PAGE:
Lately, in one of the seminars “Do’s and Don’ts of writing a good research paper”, held at CIPS-NUST and conducted by Elsevier personnel, I found many rules of thumb related to how one can productively manage his/her research article, journal and likewise dissertation. Inspired by that, along with my personal experience, I’m sharing some practical tips in this article which might facilitate noobs:
- First of all, highlight the methodology and ideas involved in the research you are carrying out. You should have some justified piece of work in hand, with crystal clear reasons and innovative ideas head on. Do extensive background reading before you start writing!
- Prepare a tentative “outline” of your write-up highlighting the major sections and subsections for future correspondence to avoid losing track. Follow the outline throughout!
- Your argument and evidence should be clear, logical, and creative.
- Title of your research paper is the mirror to your research material. Be focused in choosing one!
- Abstract of your research paper should be effective because through it, readers can quickly and correctly grasp the gist of the work. Be precise and concentrate on writing your abstract. Moreover, write Abstract and Introduction after you are done writing your whole paper. These two sub-sections are the condensed version of the information you are amplifying in the whole paper.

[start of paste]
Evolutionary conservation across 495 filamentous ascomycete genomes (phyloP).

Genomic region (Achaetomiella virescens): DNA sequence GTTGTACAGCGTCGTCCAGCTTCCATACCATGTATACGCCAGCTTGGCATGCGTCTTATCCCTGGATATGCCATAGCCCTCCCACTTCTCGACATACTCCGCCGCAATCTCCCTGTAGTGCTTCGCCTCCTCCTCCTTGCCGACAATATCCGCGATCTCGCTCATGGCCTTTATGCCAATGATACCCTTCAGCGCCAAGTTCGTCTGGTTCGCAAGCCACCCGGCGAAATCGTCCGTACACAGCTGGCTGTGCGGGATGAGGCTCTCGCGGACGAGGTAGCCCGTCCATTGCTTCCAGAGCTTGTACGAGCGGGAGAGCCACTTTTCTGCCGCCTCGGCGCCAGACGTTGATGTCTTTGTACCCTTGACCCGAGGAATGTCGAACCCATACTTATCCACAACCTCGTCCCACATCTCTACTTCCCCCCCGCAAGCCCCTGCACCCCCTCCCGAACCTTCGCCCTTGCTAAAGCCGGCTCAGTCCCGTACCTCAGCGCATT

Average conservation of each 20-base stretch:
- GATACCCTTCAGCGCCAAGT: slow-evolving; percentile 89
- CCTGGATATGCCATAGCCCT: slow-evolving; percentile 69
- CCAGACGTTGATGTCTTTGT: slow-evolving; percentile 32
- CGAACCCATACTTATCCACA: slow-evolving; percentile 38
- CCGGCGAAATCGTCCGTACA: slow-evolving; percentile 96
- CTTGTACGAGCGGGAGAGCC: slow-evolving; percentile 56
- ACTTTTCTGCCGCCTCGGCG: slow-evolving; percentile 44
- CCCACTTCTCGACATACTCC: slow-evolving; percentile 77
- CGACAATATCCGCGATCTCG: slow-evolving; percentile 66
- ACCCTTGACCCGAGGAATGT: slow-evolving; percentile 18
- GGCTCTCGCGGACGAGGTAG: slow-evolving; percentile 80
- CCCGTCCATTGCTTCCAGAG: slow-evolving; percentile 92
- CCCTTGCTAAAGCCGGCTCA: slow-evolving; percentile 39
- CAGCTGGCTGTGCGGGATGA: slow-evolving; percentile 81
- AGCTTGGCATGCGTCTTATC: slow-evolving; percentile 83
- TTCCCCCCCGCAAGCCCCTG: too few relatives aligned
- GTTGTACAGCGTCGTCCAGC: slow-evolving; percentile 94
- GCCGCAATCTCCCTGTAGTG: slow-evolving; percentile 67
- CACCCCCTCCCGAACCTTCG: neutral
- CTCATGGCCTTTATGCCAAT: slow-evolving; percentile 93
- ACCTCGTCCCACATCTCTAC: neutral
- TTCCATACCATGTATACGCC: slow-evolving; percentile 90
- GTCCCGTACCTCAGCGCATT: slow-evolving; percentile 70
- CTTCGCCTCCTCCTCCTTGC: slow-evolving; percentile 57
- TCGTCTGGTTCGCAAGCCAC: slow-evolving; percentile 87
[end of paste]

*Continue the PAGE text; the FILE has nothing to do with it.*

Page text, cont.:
- Cross check the linking between two paragraphs as well as sections.
- Try to include as many “authentic” references as possible. Avoid citing Wikipedia.
- Take grip on some reference manager such as JabRef (http://jabref.sourceforge.net/) from the very initial stage of reading research papers, else it becomes cumbersome to manage large number of references in the end.
- Proof reading and fine tuning the data from the very beginning is a must. Try to read your write-up as many times as possible because every time you read, your paper gets more mature. Peer reviewing is also beneficial for getting fresh perspective.
- Present data correctly and accurately. Avoid story-telling. In the end, what matters the most, is the way you put up your work to influence readers.
Some worth considering web links in order to manage your research process are:
- http://www.mendeley.com [Mendeley is a free reference manager and academic social network that can help you organize your research, collaborate with others online, and discover the latest research.]
- www.sciencedirect.com [Science Direct is a full-text scientific database which offers journal articles and book chapters from more than 2,500 journals and almost 20,000 books.]
- http://www.elsevier.com/online-tools/scopus [Scopus is the world’s largest abstract and citation database.]
- http://journalfinder.elsevier.com/ [Elsevier Journal Finder helps you find journals that could be best suited for publishing your scientific article.]
- http://www.latex-project.org/ [LaTeX is a high-quality typesetting system; it includes features designed for the production of technical and scientific documentation.]
Remember, you write research papers/ dissertations for fellow researchers, therefore, try to organize it in a way that is easy to understand the knowledge conveyed and don’t forget, it is the quality that matters not the quantity!!
The article is written by Faria Mehak.